Austrian painter; born in Aussig, Bohemia, March 12, 1728; died in Rome June 29, 1779; son of Ismael Israel Mengs. Anton Mengs was early destined for an artist's career; and his father with much strictness kept him to his studies, although the boy at first evinced but little inclination or ability for that calling. In 1741 he was taken to Rome, where he studied the old masters, and upon his return to Dresden (1744) he was honored by King Augustus III. with the title of court painter. He obtained the royal permission to return to Rome to complete his studies, and in 1748 his first large canvas, "The Holy Family," appeared. A beautiful peasant girl, Margareta Guazzi, who had posed as a model for this painting, won his heart; and in order to marry her he abandoned the Jewish faith and was admitted into the Roman Catholic Church. Mengs again visited Dresden in 1749, but returned to Rome in 1752, where he spent the greater part of his life, and where most of his important works were painted. In 1754 he became the first director of the newly founded Painters' Academy in that city.

Mengs was an eclectic who endeavored to blend the peculiar beauties of the old masters Raffael, Titian, and Correggio. His taste was exquisite, his groupings and compositions simple and noble, his drawing always correct; while his coloring, with regard to which he took Titian for his example, was strong and true. Though his paintings lack the originality of genius, their force and beauty give them rank among the foremost works of art.

In Rome Mengs painted the following large pictures: "Saint Eusebius Surrounded by Angels" (on the ceiling of the Celestine Monastery; 1757); "Apollo and the Nine Muses on Parnassus" (on a ceiling in Cardinal Albani's villa); "History Writing on the Shoulders of Time"; "A Meeting of the Gods"; "Cleopatra." In 1761 Mengs was called to Madrid by King Charles III. of Spain to decorate the ceiling of the dining-hall in the royal palace. He painted "The Apotheosis of Trajan" and "The Hall of Fame," which latter is considered his masterpiece. In Madrid he completed also "The Ascension of Christ" for the altar of a new Catholic church in Dresden. Various other paintings by Mengs are in the possession of the art-galleries of many European capitals. Berlin has a "Holy Family"; Vienna, "St. Joseph's Dream," "The Virgin," "The Infant Savior," "The Annunciation," and "Infanta Maria Theresa"; St. Petersburg, "Andromeda Liberated by Perseus"; Dresden, "Cupid Sharpening an Arrow"; Madrid, "Christ's Release from Calvary" and "Mary of Magdala."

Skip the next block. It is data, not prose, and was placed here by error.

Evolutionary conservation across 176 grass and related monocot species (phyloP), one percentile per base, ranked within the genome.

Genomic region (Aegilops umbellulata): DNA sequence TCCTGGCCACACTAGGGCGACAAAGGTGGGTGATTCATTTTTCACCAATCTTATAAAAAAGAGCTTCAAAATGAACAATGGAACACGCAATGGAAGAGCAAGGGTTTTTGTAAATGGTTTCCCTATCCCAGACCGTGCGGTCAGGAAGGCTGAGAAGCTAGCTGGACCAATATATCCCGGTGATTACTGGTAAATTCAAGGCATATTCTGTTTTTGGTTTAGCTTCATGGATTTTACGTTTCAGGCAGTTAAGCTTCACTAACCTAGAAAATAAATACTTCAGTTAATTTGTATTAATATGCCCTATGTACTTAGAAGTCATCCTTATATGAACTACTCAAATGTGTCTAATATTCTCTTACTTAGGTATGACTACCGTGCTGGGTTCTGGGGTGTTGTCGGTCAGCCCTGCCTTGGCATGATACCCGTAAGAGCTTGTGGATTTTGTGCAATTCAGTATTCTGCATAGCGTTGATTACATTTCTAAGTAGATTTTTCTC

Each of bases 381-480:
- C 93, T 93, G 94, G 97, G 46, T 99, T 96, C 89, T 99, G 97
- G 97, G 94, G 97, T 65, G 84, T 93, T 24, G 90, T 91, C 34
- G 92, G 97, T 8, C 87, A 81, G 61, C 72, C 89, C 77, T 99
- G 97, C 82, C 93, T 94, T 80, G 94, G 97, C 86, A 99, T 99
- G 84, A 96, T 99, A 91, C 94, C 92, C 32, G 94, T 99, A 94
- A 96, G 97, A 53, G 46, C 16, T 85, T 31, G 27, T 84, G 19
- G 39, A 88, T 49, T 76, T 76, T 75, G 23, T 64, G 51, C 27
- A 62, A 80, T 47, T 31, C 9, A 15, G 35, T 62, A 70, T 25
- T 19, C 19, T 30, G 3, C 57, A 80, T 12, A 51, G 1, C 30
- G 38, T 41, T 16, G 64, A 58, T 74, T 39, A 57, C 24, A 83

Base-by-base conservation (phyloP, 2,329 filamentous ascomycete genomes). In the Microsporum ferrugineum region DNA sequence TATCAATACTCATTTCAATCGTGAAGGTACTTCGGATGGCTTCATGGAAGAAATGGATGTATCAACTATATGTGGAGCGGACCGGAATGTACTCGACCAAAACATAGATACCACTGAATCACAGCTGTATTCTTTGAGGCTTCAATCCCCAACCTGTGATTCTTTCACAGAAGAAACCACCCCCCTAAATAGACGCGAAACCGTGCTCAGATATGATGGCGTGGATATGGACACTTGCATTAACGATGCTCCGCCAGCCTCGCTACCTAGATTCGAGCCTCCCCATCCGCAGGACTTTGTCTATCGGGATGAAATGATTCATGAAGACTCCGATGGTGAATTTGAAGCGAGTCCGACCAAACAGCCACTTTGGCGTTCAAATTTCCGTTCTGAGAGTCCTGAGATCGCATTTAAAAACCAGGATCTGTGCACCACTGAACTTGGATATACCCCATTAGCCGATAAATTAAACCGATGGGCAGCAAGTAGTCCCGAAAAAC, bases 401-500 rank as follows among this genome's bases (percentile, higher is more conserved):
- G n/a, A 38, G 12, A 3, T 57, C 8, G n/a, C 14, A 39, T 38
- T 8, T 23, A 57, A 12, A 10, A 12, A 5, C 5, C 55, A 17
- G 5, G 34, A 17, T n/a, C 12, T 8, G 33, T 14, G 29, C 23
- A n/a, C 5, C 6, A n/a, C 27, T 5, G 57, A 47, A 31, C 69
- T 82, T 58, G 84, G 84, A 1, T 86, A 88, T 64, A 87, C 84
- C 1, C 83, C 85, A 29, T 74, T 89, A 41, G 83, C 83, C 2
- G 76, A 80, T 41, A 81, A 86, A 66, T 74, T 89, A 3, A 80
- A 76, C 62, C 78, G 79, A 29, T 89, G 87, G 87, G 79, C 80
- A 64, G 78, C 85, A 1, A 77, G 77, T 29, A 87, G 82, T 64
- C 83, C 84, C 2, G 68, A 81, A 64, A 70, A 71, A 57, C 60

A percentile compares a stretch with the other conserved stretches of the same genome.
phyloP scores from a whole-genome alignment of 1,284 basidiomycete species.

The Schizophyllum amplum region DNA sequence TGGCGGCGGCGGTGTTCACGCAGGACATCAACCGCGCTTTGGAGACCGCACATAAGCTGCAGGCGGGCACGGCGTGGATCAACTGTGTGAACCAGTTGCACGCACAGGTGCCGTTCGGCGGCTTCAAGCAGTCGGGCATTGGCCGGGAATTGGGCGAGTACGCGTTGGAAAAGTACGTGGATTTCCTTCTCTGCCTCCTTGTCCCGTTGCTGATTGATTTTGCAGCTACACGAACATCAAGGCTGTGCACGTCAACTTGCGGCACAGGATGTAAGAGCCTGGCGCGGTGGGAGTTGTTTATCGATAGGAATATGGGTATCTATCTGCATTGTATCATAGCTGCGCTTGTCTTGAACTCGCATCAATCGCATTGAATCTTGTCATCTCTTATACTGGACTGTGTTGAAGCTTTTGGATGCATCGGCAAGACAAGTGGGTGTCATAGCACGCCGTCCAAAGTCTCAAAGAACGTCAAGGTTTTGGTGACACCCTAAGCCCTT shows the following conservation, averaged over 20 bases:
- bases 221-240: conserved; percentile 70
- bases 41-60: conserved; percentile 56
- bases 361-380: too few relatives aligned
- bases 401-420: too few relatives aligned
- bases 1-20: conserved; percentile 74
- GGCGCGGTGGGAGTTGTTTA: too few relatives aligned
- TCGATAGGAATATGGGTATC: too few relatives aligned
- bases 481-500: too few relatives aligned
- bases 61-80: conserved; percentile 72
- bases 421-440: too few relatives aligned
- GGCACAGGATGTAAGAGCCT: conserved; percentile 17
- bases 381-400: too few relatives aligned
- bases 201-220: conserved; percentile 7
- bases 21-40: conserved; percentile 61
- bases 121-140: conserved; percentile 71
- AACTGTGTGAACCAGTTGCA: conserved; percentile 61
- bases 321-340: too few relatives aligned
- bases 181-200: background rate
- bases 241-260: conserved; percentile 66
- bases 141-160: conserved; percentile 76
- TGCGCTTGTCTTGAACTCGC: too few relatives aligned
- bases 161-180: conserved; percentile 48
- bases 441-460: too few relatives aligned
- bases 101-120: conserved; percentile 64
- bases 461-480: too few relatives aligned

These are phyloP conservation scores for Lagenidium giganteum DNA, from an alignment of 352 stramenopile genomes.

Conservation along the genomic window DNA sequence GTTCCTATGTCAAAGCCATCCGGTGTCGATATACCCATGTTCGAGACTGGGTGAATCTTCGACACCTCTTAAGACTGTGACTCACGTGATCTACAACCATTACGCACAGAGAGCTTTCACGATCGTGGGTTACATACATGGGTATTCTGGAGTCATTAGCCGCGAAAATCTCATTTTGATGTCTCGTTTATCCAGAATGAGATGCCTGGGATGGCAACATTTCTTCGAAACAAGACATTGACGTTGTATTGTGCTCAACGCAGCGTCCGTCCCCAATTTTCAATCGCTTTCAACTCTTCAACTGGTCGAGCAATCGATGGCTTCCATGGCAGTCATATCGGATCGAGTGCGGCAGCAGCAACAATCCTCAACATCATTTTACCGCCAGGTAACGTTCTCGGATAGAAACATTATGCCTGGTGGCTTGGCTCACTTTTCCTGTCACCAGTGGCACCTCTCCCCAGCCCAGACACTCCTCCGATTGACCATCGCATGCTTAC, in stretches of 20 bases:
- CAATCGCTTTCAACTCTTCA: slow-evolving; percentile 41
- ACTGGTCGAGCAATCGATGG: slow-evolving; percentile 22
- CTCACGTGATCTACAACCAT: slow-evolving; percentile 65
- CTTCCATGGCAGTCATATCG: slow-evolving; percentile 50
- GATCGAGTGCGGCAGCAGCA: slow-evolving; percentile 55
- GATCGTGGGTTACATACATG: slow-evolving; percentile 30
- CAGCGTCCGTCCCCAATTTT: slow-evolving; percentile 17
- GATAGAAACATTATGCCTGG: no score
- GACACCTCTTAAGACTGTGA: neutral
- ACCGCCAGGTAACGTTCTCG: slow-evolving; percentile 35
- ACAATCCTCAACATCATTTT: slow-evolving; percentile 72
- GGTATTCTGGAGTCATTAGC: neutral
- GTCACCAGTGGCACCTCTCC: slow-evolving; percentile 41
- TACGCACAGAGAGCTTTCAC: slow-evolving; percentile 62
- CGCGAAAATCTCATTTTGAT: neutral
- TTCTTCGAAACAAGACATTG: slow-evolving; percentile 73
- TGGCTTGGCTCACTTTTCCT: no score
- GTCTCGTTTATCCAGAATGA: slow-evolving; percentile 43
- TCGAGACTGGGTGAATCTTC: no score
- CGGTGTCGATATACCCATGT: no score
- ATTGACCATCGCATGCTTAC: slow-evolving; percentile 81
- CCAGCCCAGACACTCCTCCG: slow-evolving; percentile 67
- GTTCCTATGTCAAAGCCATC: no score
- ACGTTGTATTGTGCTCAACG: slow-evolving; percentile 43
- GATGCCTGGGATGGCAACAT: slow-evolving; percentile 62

The "Opere di Antonio-Raffaelle Mengs" (2 vols., Parma, 1780) has been translated into German (by G. F. Prange, Halle, 1786), English (London, 1796), and French (by Jansen, Ratisbon, 1782; Paris, 1786). A young Englishman named Webb, to whom Mengs had expressed his ideas on art, published them for his own under the title "Untersuchungen über die Schönheit" (Zurich, 1771), which act of plagiarism gained him considerable fame.

Mengs had twenty children, seven of whom outlived him. Of these, five daughters were adopted by King Charles III. of Spain, who also accorded pensions to Mengs's two sons. Mengs bequeathed his valuable collections of drawings, vases, and gypsoplasts to the royal academies of art in Madrid and Dresden. Empress Catherine II. of Russia erected a monument to his memory in St. Peter's Church, Rome, where he was interred.

  • Dictionnaire Universel Encyclopédique;
  • Brockhaus Konversations-Lexikon;
  • Meyers Konversations-Lexikon;
  • Nouvelle Biographie Générale;
  • Woermann, Ismael und Rafael Mengs, in Zeitschrift für Bildende Kunst, vol. v., 1893.
S. F. C.
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